What you need to know
- Huawei has been banned from being a member of the SD Association.
- This means future Huawei phones likely won't be able to use microSD cards.
- The Wi-Fi Alliance also "temporarily restricted" Huawei.
Updated May 29, 2019: Speaking to Android Authority, a Huawei representative confirmed that the company is once again a member of the SD Association — meaning Huawei can continue to use official SD and microSD standards in its devices as per usual.
The representative also noted that Huawei was never actually "banned" from the Association. Instead, its membership with the organization was "temporarily modified" to comply with the U.S. Department of Commerce.
In any case, it's good to see that things are back to normal. At least on this front.
This past week's been a tough one for Huawei. The Trump Administration banned the company from working with U.S. suppliers, meaning that Huawei's relationship with Google will effectively end after August 19. We also saw Huawei lose its relationship with ARM, the company that helped build Huawei's in-house Kirin processors.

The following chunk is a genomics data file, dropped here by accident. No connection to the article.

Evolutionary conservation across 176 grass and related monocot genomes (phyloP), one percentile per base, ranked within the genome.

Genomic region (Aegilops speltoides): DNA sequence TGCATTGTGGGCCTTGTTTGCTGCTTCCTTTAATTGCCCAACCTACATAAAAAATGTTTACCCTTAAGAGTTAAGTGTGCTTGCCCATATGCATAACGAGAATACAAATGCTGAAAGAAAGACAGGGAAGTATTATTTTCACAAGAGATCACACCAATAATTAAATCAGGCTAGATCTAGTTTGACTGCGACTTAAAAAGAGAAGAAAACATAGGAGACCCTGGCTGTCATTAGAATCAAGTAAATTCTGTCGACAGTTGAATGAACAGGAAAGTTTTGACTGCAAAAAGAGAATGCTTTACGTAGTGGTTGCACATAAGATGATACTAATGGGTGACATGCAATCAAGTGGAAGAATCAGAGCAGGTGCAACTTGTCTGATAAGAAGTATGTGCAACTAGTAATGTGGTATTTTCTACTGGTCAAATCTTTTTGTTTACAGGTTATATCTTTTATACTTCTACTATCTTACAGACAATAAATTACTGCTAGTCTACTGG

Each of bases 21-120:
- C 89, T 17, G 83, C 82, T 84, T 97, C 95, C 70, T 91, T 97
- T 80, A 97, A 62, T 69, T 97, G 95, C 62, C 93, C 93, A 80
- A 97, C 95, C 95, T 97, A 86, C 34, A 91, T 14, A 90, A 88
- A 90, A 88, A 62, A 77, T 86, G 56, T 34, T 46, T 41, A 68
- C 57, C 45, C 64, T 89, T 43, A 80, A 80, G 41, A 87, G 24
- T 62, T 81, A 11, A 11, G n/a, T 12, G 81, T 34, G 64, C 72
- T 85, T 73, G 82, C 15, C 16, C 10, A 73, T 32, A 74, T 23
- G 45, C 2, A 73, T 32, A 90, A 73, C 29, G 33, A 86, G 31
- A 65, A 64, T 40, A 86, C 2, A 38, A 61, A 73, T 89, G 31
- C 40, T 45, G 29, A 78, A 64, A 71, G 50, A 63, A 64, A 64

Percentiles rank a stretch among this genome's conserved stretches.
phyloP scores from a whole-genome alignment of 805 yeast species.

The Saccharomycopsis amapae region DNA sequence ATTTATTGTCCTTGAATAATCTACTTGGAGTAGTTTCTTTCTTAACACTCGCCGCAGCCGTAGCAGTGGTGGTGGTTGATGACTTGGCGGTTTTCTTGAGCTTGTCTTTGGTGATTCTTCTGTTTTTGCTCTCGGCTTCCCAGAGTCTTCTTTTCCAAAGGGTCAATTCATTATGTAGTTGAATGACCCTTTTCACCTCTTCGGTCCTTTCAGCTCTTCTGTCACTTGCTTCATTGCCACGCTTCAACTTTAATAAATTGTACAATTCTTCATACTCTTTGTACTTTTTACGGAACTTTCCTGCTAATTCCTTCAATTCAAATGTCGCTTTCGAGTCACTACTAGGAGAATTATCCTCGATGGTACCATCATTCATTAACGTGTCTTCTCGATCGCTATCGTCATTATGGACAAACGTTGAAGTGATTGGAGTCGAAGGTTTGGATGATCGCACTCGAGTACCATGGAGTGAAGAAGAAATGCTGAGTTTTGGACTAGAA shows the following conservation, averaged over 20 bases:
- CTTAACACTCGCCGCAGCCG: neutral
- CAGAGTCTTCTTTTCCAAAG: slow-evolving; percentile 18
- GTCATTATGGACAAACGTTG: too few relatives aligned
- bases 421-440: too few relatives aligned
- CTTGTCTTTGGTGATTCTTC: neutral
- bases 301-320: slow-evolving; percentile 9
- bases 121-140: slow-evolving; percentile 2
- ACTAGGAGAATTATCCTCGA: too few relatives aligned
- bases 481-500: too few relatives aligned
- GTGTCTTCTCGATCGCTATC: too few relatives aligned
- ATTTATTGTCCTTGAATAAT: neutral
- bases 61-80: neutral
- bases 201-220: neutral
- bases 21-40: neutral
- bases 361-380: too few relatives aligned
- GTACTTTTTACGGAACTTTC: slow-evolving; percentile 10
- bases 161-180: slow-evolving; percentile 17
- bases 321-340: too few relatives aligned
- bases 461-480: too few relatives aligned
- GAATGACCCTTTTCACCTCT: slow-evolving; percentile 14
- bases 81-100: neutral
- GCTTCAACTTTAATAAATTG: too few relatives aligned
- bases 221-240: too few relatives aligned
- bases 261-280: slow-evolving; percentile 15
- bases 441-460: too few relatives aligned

Now, it's been confirmed that Huawei has been removed as a member from the SD Association.
The SD Association is the non-profit organization in charge of overseeing SD card standards, including microSD cards used in smartphones. While current Huawei phones with microSD card slots will continue to work just fine, this likely means future devices from the company won't have this functionality.
MicroSD cards in current Huawei phones will continue to work like normal.
While that's certainly not good news, it's not the worst blow Huawei's received during this mess. Last October, Huawei unveiled its own proprietary system for expandable storage using its "NM Cards." While not as convenient as being able to go out and buy any microSD card to add more storage, at least Huawei has a backup system in place to account for this loss.
On a similar note, the Wi-Fi Alliance also "temporarily restricted" Huawei from its group. Similar to the SD Association, the Wi-Fi Alliance is in charge of creating/managing Wi-Fi standards for various technologies. Furthermore, Huawei voluntarily removed itself from semiconductor organization JEDEC.
Commenting on this news, Huawei told Nikkei:
Huawei values its relationships with all partners and associations around the world and understands the difficult situation they are in. We are hopeful this situation will be resolved and are working to find the best solution.
Just when it doesn't look like things can get any worse for Huawei, stories like this pop up and make the entire situation look even grimmer than it did before. It's hard seeing a future in which Huawei bounces back from everything happening right now, but I guess we'll just have to wait and see how all of this plays out over the coming weeks and months.